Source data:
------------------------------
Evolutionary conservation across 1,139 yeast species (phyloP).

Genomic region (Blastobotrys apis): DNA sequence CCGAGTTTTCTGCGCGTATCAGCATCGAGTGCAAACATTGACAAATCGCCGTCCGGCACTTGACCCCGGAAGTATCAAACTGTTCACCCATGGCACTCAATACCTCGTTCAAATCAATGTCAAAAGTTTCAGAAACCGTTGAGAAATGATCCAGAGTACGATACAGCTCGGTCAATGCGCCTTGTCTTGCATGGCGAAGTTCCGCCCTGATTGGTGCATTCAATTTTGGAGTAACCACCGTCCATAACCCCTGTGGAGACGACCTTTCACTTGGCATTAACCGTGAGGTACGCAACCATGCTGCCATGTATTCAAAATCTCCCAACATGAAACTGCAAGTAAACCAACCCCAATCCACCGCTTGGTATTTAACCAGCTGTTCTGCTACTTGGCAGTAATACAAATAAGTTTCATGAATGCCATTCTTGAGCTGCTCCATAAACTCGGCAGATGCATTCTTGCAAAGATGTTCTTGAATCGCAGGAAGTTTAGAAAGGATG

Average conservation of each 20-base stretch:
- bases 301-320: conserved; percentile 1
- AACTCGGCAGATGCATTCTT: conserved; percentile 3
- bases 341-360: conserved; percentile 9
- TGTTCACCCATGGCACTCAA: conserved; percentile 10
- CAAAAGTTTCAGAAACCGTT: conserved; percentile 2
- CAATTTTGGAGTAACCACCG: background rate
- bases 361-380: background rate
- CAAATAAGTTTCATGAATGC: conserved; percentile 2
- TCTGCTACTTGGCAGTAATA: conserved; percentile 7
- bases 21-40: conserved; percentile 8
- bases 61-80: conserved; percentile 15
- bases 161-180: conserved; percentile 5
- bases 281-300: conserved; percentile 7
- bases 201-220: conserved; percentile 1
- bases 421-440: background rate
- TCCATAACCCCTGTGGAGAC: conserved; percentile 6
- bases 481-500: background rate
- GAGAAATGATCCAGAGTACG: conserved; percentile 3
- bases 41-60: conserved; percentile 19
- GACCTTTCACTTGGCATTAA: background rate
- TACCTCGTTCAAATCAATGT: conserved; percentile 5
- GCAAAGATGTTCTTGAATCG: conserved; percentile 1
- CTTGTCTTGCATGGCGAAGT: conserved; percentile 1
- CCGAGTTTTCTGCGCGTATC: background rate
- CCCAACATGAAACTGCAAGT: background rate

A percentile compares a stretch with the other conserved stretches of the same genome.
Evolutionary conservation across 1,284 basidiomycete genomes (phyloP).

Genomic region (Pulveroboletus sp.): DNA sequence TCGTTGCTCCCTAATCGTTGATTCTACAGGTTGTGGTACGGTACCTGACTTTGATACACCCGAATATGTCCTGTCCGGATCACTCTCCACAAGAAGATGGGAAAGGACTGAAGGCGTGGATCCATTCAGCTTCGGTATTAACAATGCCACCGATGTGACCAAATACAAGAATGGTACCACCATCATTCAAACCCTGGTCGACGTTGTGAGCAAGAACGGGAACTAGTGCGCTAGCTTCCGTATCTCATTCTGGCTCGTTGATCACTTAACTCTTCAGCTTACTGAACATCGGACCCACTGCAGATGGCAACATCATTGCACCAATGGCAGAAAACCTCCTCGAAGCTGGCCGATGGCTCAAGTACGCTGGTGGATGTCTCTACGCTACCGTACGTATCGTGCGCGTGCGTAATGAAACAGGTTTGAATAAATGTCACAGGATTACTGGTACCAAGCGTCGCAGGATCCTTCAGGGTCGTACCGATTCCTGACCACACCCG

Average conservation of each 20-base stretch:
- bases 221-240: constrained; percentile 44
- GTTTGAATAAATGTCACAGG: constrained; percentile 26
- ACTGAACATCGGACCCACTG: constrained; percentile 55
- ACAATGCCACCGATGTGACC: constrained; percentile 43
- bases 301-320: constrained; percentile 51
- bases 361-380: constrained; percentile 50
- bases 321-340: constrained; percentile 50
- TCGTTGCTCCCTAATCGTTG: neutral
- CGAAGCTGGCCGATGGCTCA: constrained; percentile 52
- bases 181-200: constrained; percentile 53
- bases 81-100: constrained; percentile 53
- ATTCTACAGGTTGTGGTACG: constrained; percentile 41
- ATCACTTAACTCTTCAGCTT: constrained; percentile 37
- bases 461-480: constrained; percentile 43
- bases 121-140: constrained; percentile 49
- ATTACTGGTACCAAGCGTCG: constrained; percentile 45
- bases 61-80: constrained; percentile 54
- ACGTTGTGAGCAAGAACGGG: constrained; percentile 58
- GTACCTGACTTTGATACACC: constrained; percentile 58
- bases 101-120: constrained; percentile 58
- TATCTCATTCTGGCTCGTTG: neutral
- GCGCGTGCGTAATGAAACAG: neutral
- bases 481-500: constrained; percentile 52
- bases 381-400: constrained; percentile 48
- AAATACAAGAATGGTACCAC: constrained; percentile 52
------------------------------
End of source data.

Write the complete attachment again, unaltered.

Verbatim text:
Evolutionary conservation across 1,139 yeast species (phyloP).

Genomic region (Blastobotrys apis): DNA sequence CCGAGTTTTCTGCGCGTATCAGCATCGAGTGCAAACATTGACAAATCGCCGTCCGGCACTTGACCCCGGAAGTATCAAACTGTTCACCCATGGCACTCAATACCTCGTTCAAATCAATGTCAAAAGTTTCAGAAACCGTTGAGAAATGATCCAGAGTACGATACAGCTCGGTCAATGCGCCTTGTCTTGCATGGCGAAGTTCCGCCCTGATTGGTGCATTCAATTTTGGAGTAACCACCGTCCATAACCCCTGTGGAGACGACCTTTCACTTGGCATTAACCGTGAGGTACGCAACCATGCTGCCATGTATTCAAAATCTCCCAACATGAAACTGCAAGTAAACCAACCCCAATCCACCGCTTGGTATTTAACCAGCTGTTCTGCTACTTGGCAGTAATACAAATAAGTTTCATGAATGCCATTCTTGAGCTGCTCCATAAACTCGGCAGATGCATTCTTGCAAAGATGTTCTTGAATCGCAGGAAGTTTAGAAAGGATG

Average conservation of each 20-base stretch:
- bases 301-320: conserved; percentile 1
- AACTCGGCAGATGCATTCTT: conserved; percentile 3
- bases 341-360: conserved; percentile 9
- TGTTCACCCATGGCACTCAA: conserved; percentile 10
- CAAAAGTTTCAGAAACCGTT: conserved; percentile 2
- CAATTTTGGAGTAACCACCG: background rate
- bases 361-380: background rate
- CAAATAAGTTTCATGAATGC: conserved; percentile 2
- TCTGCTACTTGGCAGTAATA: conserved; percentile 7
- bases 21-40: conserved; percentile 8
- bases 61-80: conserved; percentile 15
- bases 161-180: conserved; percentile 5
- bases 281-300: conserved; percentile 7
- bases 201-220: conserved; percentile 1
- bases 421-440: background rate
- TCCATAACCCCTGTGGAGAC: conserved; percentile 6
- bases 481-500: background rate
- GAGAAATGATCCAGAGTACG: conserved; percentile 3
- bases 41-60: conserved; percentile 19
- GACCTTTCACTTGGCATTAA: background rate
- TACCTCGTTCAAATCAATGT: conserved; percentile 5
- GCAAAGATGTTCTTGAATCG: conserved; percentile 1
- CTTGTCTTGCATGGCGAAGT: conserved; percentile 1
- CCGAGTTTTCTGCGCGTATC: background rate
- CCCAACATGAAACTGCAAGT: background rate

A percentile compares a stretch with the other conserved stretches of the same genome.
Evolutionary conservation across 1,284 basidiomycete genomes (phyloP).

Genomic region (Pulveroboletus sp.): DNA sequence TCGTTGCTCCCTAATCGTTGATTCTACAGGTTGTGGTACGGTACCTGACTTTGATACACCCGAATATGTCCTGTCCGGATCACTCTCCACAAGAAGATGGGAAAGGACTGAAGGCGTGGATCCATTCAGCTTCGGTATTAACAATGCCACCGATGTGACCAAATACAAGAATGGTACCACCATCATTCAAACCCTGGTCGACGTTGTGAGCAAGAACGGGAACTAGTGCGCTAGCTTCCGTATCTCATTCTGGCTCGTTGATCACTTAACTCTTCAGCTTACTGAACATCGGACCCACTGCAGATGGCAACATCATTGCACCAATGGCAGAAAACCTCCTCGAAGCTGGCCGATGGCTCAAGTACGCTGGTGGATGTCTCTACGCTACCGTACGTATCGTGCGCGTGCGTAATGAAACAGGTTTGAATAAATGTCACAGGATTACTGGTACCAAGCGTCGCAGGATCCTTCAGGGTCGTACCGATTCCTGACCACACCCG

Average conservation of each 20-base stretch:
- bases 221-240: constrained; percentile 44
- GTTTGAATAAATGTCACAGG: constrained; percentile 26
- ACTGAACATCGGACCCACTG: constrained; percentile 55
- ACAATGCCACCGATGTGACC: constrained; percentile 43
- bases 301-320: constrained; percentile 51
- bases 361-380: constrained; percentile 50
- bases 321-340: constrained; percentile 50
- TCGTTGCTCCCTAATCGTTG: neutral
- CGAAGCTGGCCGATGGCTCA: constrained; percentile 52
- bases 181-200: constrained; percentile 53
- bases 81-100: constrained; percentile 53
- ATTCTACAGGTTGTGGTACG: constrained; percentile 41
- ATCACTTAACTCTTCAGCTT: constrained; percentile 37
- bases 461-480: constrained; percentile 43
- bases 121-140: constrained; percentile 49
- ATTACTGGTACCAAGCGTCG: constrained; percentile 45
- bases 61-80: constrained; percentile 54
- ACGTTGTGAGCAAGAACGGG: constrained; percentile 58
- GTACCTGACTTTGATACACC: constrained; percentile 58
- bases 101-120: constrained; percentile 58
- TATCTCATTCTGGCTCGTTG: neutral
- GCGCGTGCGTAATGAAACAG: neutral
- bases 481-500: constrained; percentile 52
- bases 381-400: constrained; percentile 48
- AAATACAAGAATGGTACCAC: constrained; percentile 52